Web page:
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EDITORIAL: Out of sight, out of mind: Rutgers disregards off-campus housing issues

From unresponsive landlords to high rents, off-campus students face many challenges

Many off-campus housing options are not ideal for Rutgers students, affecting them and the larger New Brunswick community.  – Photo by Dustin Niles

The off-campus housing search that many Rutgers students embark on is tricky, to say the least. After suffering through the experience of residence halls, many students wish to upgrade their living situation to apartments or live with a group of friends.

But when housing contracts for top on-campus picks, including the Sojourner Truth Apartments on the College Avenue campus and the Livingston Apartments, cost approximately $11,000 for a nine-month stay and $14,500 for a year, many students look to off-campus options.

When choosing reliable housing, many factors need to be considered, and it seems nearly impossible to fulfill all of them. 

It is rare to find a place off-campus that is well-furnished, reasonably priced, close to a bus stop and able to accommodate the number of students who want to live there. Students are often disappointed when they enter the off-campus housing search, thinking that it will be cheaper than room and board costs through the University, only to find that it is not guaranteed.

Landlords are allowed to increase rent for regulated and registered units by 5.5 percent for 2023, while past annual rent increases ranged from 2.5 to 2.8 percent, according to the Rent Control Office of New Brunswick. Rent prices also do not typically include additional expenses like utilities or WiFi.

Popular off-campus apartment options are also expensive. For example, all doubles at the Verve are more than $1,000 a month, and price options for singles cost approximately $1,300. Other off-campus apartment options are also considerably far from campus, including the SoCam 290 Apartments on George Street and the Standard apartment complex on New Street.

Even if there is a bus stop close to them, students may decide to walk home if minimal buses are running at night, which can present inconvenience and potential safety concerns.

Another common, problematic experience for students who live off-campus is dealing with unresponsive and untrustworthy landlords, prompting many to share said experiences on social media. A Rutgers student on Reddit revealed that their landlord imposed questionable additional fees, failed to return a security deposit to a previous tenant and neglected to repair and adequately upkeep the house, compelling renters to contact Rutgers University Student Legal Services (RUSLS).  

While the University does offer resources like RUSLS and Off-Campus Living and Community Partnerships (OCLCP), Rutgers students clearly could use more support from the University regarding the off-campus housing search. 

Students seem to be left with two off-campus options: an absurdly expensive apartment or a cheaper house with an unreliable landlord.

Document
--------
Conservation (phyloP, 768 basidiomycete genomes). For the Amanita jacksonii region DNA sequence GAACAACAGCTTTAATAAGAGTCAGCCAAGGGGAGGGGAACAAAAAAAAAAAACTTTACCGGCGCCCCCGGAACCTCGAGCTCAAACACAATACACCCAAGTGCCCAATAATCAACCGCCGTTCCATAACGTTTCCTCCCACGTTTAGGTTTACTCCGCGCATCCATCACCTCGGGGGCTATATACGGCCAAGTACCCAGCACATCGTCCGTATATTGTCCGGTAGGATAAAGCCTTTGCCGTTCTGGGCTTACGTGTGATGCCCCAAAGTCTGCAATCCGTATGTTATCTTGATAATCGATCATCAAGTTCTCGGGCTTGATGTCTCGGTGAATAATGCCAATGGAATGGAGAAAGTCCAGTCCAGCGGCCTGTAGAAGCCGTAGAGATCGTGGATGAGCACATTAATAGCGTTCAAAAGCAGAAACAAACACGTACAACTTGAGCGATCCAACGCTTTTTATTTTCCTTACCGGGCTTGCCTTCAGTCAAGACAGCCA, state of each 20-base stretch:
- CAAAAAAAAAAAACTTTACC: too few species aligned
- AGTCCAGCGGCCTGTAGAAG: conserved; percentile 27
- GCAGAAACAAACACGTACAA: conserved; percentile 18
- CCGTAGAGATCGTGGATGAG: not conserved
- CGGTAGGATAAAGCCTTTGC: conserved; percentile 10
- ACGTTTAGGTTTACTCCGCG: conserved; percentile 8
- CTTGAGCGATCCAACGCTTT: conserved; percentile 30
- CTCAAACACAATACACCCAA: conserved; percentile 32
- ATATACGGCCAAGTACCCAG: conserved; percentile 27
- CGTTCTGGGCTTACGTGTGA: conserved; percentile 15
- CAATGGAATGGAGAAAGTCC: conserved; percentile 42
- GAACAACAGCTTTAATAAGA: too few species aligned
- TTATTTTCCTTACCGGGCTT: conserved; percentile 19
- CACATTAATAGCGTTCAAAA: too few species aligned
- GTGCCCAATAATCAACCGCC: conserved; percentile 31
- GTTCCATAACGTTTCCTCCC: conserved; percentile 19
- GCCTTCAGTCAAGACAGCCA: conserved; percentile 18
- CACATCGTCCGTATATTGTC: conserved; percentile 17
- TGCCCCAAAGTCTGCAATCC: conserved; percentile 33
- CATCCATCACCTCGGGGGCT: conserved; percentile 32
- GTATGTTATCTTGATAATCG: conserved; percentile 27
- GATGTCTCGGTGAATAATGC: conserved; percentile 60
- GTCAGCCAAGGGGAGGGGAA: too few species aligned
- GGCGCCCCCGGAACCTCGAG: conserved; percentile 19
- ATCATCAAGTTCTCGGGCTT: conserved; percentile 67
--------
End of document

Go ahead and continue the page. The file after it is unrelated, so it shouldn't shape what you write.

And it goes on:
It is important that students feel they can turn to Rutgers for general and legal support, and the University must better advertise its existing resources. For example, the OCLCP hosted a Housing Fair at the beginning of February in the College Avenue Student Center, but how many students actually knew about it?

Additionally, it would be helpful for Rutgers to provide perhaps a one-credit course or optional modules on finding off-campus housing options through common renting companies, like RULiving, and dealing with potential issues with landlords.

If Rutgers does not hold landlords accountable, student health and safety may be put at risk. As such, the University should focus on ensuring that off-campus housing is as safe as possible for its students.

In addition, it is extremely important to remember that the off-campus housing debacle affects not only Rutgers students but also the broader community of New Brunswick.

During a town hall meeting last month to address New Brunswick housing, Todd Wolfson, an associate professor in the Department of Journalism and Media Studies and vice president of the Rutgers American Association of University Professors and the American Federation of Teachers, said, "Rutgers, in (its) vision of luxury housing, will have a gentrifying effect, in that it will push out long-term residents that are largely low-wage and largely people of color."

Wolfson also said that these issues might be exacerbated by the fact that the University owns much of New Brunswick's real estate.

Luxury housing options like the Verve or the Standard can increase anxiety for New Brunswick residents who fear that their own rent could increase as a result of the existence of these locations, even if they are primarily for students.

It is important to keep in mind that more expensive housing can attract more high-end businesses and restaurants, which could contribute to the rise in home values in the surrounding area, ultimately exacerbating feelings of dread around the possibility of displacement for current residents who may not be able to keep up with these increases.

Because there is evidence that validates these concerns, it is extremely important for Rutgers to be mindful of how the off-campus housing situation affects not just students but New Brunswick as a whole.

If these issues continue to go unresolved, students will be left with subpar housing options that may ultimately jeopardize their chance at a quality education while leaving the community of New Brunswick in a constant state of unease.

The Daily Targum's editorials represent the views of the majority of the 155th editorial board. Columns, cartoons and letters do not necessarily reflect the views of the Targum Publishing Company or its staff.

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